Check the lineup: Steve Reich / John Cale / Jonny Greenwood/ John Cale / Marc Ribot /Julia Holter / Tim Hecker / Oneohtrix Point Never / Colin Stetson / Glenn Kotche / Dean & Britta / Laraaji / many more
The acclaimed Big Ears Festival is finally going to resume operations next year, following a couple of years’ hiatus, for another weekend of visionary music, exploratory art, and southern hospitality March 28, 29 and 30 in downtown Knoxville, Tennessee. (Go here to read our 2010 report.) Hailed by composer Philip Glass as a “tremendous experience,” it will bring together musicians and artists who span generations and transcend genres for dozens of concerts along with installations, exhibitions, film screenings, interactive workshops, informative talks, surprise collaborations, and unexpected connections. (Weekend passes are already on sale at bigearsfestival.com.)
For 2014 Pulitzer Prize-winning composer Steve Reich, proclaimed “our greatest living composer” by The New York Times, will be in attendance. The Ensemble Signal will perform his 1976 work Music for 18 Musicians, along with his new Radio Rewrite, inspired by two songs from the rock band Radiohead. Radiohead’s guitarist Jonny Greenwood will perform Reich’s Electric Counterpoint, and So Percussion will perform his 1971 leftfield gem Drumming during the weekend as well.
Rock icon John Cale will be presenting new work as well as old classics at the festival. And the recently reformed Television will appear, making the circle complete. Guitarist Marc Ribot, celebrating his 60th birthday in 2014, will present three projects during the Big Ears weekend. He’ll perform solo (including his music for Charlie Chaplin’s classic film, The Kid, which will be screened during the performance) along with his punk/free jazz/rock band Ceramic Dog and his Cuban group, Los Cubanos Postizos. Nazoranai – the collaboration between Keiji Haino, Stephen O’Malley, and Oren Ambarchi – will make a rare US appearance at Big Ears. Dean & Britta will present their multi-media show, 13 Most Beautiful: Songs for Andy Warhol’s Screen Tests (which was profiled previously at BLURT). And the enigmatic Laraaji, discovered by Brian Eno in the late 1970s and the subject of a new reissue program of Warp Records, will make a rare festival appearance as well.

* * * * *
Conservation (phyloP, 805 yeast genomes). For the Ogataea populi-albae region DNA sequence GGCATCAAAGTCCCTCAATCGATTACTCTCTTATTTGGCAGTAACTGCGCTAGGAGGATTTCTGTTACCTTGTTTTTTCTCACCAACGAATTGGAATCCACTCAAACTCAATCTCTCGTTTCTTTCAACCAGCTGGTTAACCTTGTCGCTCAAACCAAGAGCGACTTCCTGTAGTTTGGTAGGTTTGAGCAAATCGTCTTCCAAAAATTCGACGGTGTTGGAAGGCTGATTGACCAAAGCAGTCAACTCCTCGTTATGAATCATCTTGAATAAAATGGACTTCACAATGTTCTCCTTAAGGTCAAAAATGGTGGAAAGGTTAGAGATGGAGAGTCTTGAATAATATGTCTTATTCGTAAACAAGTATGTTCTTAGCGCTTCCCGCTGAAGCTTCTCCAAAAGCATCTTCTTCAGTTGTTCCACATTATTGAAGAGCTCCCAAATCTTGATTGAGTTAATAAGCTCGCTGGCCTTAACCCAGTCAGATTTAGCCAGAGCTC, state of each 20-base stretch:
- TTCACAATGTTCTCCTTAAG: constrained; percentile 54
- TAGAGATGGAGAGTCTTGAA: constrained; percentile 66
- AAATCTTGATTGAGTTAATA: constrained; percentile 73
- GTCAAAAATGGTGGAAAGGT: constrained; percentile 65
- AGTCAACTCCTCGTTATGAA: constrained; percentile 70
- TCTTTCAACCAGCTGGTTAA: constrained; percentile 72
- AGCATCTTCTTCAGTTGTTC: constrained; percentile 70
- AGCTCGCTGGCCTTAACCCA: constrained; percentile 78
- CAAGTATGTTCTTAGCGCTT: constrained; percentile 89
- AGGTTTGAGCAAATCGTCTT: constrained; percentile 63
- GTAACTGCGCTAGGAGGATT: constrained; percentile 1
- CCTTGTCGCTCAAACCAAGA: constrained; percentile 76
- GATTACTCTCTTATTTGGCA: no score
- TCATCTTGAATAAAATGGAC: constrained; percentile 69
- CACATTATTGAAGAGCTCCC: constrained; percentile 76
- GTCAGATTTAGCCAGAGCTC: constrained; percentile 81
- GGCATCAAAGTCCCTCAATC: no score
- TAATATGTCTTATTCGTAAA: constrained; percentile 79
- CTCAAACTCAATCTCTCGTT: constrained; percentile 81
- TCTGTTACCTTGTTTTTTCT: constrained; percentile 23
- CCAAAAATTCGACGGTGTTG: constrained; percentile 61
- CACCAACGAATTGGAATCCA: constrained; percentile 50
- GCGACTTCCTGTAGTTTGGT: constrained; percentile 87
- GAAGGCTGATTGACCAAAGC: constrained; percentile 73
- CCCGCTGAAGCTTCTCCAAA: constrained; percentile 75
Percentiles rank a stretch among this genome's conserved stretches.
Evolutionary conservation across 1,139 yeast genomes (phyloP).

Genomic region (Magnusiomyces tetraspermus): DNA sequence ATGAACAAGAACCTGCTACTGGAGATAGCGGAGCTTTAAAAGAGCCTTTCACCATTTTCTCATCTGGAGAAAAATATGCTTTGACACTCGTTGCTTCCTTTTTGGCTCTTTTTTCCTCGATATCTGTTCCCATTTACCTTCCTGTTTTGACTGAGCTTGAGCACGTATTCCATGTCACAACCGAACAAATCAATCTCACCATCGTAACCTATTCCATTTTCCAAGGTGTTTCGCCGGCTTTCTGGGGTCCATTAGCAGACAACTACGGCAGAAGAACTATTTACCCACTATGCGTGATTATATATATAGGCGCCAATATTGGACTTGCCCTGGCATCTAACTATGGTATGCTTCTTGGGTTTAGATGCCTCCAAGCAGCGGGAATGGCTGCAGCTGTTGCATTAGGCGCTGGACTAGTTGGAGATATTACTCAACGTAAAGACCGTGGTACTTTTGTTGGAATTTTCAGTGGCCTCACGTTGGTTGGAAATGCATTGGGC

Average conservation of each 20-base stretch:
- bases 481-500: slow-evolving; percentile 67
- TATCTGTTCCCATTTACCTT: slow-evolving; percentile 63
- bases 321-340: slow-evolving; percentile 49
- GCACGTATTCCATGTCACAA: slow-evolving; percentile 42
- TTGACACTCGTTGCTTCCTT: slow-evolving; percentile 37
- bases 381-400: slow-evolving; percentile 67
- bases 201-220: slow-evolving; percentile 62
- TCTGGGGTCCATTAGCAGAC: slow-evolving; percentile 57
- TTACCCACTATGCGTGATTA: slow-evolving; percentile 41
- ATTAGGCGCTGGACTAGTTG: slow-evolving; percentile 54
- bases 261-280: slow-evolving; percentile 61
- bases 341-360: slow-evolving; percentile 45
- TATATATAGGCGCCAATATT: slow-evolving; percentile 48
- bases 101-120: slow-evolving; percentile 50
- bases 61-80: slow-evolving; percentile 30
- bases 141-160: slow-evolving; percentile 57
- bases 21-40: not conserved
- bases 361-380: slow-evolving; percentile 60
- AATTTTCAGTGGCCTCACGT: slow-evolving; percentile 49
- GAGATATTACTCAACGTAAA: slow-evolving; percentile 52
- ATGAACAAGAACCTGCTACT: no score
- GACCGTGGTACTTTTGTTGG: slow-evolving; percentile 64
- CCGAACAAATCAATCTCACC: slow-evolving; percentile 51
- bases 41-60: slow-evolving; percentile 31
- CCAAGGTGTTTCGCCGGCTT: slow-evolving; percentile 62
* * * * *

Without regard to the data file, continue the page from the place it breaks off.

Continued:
In addition, a virtual “who’s who” of groundbreaking musicians and performers from the worlds of electronica, avant-rock, jazz and beyond will be performing, including Tim Hecker, Julia Holter, Oneohtrix Point Never, Colin Stetson, Vatican Shadow, Nils Frahm, Mark McGuire, Bill Orcutt, Dean Wareham, Glenn Kotche, Susanna, Dawn of Midi and Son Lux. New additions to the line up, as well as information and details about performances, workshops, talks and installations will be revealed in the coming months at bigearsfestival.com.
As always, Big Ears concerts and events will take place in different venues, all within an easy walk of one another, in Knoxville’s historic downtown. The heart and soul of the festival will be at Knoxville’s two remarkable historic theatres, the Tennessee and the Bijou. Other venues include the Knoxville Museum of Art and other theaters, clubs, galleries, and warehouses.